6) Sometimes it can be a timing issue- if the top thread seems to be getting split and parts are worked into a few different stitches while a ply isn't getting stitched. The hook is splitting the thread as it's being formed. Tends to happen on thicker threads or lower ply thread (2 ply vs. 3 ply).

7) Check the upper thread path. Sometimes a slippery thread can flip itself around something as you stitch, work itself out of the take up lever, etc.

8) This point wasn't in my original response. Are you also having tension issues? A too tight top tension can sometimes cause the thread to break.

9) Another tip that wasn't included earlier: Check your bobbin case for nicks, scratches, rough spots too. The top thread has to pass around the case in order to form a stitch, so it's got to be smooth and undamaged.

10) My last tip, and another one not included in my comment, is to check how the thread is unwinding from the spool. If it is a straight-wound spool, it may not like the extra twist it is being given by spooling the thread off the top. If it is a slippery thread, it may be getting tangled around the spool pin and/or benefit from a thread net.

I also want to include a few more tips gleaned from working at my Janome dealer's shop part-time.

Make sure you are using the proper bobbin for your machine! You would be amazed at how many machines we see whose main issue is the wrong bobbin! It's easy to grab the wrong bobbin, especially at a big-box store's sewing section or if you have had multiple machines. The machines may move on, but the accessories and bobbins tend to stay.

I also recommend getting genuine bobbins from your machine's manufacturer. Ask your dealer if the bobbins you are being sold for your machine came from the manufacturer or if they are generics that fit your machine. There are generic bobbins out there with the same dimensions (or "close-enough"), but I always have less trouble with my Janome bobbins in my Janome machine. I also like buying the colored bobbins from Janome so I can separate the thread typed in my bobbins. I recently got blue bobbins and they also have pink ones. Take it from me, I buy generic everything most of the time, but not bobbins.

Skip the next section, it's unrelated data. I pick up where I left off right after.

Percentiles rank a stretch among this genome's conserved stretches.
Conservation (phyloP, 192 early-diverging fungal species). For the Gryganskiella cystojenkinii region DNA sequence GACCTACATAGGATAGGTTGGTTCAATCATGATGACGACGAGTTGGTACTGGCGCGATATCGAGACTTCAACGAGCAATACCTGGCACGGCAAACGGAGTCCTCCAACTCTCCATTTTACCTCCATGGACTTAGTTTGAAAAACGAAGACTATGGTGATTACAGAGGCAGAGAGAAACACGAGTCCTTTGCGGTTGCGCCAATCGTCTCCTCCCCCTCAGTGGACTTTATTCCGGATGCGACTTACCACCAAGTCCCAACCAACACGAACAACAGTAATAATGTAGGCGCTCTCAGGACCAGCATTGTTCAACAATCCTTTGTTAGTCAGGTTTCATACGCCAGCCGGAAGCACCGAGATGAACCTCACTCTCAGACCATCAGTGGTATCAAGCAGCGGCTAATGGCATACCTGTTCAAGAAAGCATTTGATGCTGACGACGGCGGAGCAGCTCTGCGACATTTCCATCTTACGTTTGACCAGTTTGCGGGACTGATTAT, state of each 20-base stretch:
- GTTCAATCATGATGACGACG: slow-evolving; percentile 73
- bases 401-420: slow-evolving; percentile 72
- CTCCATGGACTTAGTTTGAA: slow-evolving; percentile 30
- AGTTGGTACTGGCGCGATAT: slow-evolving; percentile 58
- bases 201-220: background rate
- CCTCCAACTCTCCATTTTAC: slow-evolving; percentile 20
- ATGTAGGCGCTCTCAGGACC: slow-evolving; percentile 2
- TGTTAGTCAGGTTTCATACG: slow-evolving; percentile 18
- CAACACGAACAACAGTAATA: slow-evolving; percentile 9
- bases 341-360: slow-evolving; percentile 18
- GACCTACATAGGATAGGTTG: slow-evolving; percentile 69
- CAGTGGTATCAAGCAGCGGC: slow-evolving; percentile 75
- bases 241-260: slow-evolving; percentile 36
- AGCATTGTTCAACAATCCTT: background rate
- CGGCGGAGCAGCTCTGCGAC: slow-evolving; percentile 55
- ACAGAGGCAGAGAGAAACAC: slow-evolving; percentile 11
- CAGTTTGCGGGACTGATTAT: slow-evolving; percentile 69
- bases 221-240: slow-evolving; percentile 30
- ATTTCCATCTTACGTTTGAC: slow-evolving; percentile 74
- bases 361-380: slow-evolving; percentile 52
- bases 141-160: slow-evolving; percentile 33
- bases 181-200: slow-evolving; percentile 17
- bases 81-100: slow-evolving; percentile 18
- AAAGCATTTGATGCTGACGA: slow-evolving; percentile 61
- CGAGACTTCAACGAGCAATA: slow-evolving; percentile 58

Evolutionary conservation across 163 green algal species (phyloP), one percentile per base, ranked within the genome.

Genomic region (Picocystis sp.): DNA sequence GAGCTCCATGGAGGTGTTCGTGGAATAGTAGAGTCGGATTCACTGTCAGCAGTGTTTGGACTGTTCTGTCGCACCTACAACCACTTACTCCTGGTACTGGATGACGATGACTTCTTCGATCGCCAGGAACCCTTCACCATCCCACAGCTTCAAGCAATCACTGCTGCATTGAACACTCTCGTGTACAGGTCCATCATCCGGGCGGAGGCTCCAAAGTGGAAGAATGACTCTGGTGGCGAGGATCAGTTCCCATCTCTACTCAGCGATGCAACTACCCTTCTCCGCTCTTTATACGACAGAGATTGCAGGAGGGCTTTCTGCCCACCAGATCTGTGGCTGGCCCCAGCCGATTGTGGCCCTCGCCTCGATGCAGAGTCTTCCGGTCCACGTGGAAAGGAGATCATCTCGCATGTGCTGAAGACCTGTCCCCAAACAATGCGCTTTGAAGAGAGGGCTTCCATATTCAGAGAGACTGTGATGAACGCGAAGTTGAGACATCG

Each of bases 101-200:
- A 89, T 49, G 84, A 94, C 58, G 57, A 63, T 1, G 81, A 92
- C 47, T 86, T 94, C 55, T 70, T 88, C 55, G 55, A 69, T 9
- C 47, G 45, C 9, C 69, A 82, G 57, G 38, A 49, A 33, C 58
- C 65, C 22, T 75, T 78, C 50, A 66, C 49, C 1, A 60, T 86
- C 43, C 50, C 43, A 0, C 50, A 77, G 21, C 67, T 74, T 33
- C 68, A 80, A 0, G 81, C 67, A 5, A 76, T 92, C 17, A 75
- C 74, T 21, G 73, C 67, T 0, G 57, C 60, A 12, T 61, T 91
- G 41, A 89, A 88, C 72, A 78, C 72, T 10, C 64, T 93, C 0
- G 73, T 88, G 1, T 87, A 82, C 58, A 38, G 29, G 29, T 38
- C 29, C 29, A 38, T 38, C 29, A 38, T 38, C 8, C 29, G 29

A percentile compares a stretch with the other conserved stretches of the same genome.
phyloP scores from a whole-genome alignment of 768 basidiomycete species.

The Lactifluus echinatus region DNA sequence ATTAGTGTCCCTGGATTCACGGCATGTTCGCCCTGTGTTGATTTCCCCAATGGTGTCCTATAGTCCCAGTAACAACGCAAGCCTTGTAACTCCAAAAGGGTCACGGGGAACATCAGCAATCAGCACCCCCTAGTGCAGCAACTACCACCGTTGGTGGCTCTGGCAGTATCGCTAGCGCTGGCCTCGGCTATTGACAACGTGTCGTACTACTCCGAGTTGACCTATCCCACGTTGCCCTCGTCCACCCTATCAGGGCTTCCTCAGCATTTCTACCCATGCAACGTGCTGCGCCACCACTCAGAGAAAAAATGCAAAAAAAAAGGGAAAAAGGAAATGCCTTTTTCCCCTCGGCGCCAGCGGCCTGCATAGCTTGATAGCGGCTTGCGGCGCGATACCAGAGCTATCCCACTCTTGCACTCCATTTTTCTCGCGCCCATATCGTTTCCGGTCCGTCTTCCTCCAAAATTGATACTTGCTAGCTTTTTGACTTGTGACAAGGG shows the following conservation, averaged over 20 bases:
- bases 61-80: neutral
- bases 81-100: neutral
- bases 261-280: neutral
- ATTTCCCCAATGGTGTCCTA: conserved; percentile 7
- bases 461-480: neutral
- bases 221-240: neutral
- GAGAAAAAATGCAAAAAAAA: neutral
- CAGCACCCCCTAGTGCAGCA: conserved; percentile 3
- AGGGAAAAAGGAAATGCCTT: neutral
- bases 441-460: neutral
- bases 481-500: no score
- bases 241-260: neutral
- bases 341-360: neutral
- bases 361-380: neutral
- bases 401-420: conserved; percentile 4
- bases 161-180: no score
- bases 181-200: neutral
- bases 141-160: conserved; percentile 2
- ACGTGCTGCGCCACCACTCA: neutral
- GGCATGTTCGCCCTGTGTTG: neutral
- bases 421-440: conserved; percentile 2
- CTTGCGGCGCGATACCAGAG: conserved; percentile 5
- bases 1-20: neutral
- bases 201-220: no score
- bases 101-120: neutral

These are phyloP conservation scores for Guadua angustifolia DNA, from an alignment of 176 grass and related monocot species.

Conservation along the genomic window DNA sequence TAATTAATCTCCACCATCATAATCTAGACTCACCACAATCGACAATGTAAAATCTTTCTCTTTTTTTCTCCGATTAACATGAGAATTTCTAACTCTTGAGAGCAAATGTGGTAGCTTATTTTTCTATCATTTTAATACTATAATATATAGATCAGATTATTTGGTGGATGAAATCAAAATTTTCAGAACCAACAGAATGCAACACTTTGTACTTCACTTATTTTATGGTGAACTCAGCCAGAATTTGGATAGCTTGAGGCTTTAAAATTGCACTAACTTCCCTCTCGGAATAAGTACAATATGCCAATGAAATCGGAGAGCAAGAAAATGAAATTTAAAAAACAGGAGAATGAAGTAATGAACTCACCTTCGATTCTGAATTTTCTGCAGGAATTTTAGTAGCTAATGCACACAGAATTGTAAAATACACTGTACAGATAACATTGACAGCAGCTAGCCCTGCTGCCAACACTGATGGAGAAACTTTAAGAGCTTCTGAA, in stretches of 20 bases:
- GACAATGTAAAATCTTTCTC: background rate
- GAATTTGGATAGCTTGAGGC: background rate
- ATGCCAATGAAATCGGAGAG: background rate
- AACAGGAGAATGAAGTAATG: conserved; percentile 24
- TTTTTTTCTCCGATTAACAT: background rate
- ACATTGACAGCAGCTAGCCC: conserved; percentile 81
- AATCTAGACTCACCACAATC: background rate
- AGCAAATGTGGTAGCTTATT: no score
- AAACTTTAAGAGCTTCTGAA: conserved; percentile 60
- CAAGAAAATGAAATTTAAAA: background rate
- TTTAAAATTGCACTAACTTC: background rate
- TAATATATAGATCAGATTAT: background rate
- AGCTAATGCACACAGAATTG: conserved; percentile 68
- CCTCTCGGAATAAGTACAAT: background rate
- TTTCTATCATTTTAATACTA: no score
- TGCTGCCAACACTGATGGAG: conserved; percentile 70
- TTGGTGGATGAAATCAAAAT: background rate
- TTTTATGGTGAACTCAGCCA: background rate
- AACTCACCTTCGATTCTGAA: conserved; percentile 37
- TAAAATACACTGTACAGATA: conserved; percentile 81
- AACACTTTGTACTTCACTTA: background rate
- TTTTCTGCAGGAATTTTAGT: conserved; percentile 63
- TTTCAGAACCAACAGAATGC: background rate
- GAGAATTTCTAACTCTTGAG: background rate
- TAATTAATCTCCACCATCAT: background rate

Don't forget to raise your presser foot when threading your machine, so that the thread slides into the tension disks properly. I also raise my presser foot first when I am changing my top tension.

If you have a drop-in bobbin machine, have you ever noticed that even when the case is correctly seated, there's a little bit of wiggle room? It's supposed to be there! That bit of play allows the top thread to pass around it as the stitch is formed. As you stitch, if you hear the bobbin rattle, you might have something impeding the threads path around the bobbin case. Check it for lint or debris build up. I hear this sometimes when my bobbin is running low, the tail end of the bobbin thread has come unwound a bit and is interfering with the stitch formation. If a long enough of it comes unwound, it will join the top thread in making the stitch and *whammo* the bobbin with be tied in place.

Lastly, my experience has taught me that there will always be a few thread breaks occasionally. Even a long armer will have breaks occasionally. But if it's happening after stitching no more than 5 feet or so, there's probably something you can do to fix it.

Starting a New Project

I'm starting to start on a new project today. I pre-washed a bunch of fabric. A nine yard piece of fabric in the washer is such a tangled, twisted mess when it comes out. I just couldn't bring myself to cut it. Actually, since I bought a 16 yard bolt of it, I had already cut it once.

I love having all of my fabric prewashed as soon as it comes in the house. Saves me from wondering, "Is it pre-washed?" when the creative juices start to run.

But the best and most important thing was I found the surface of my cutting table again!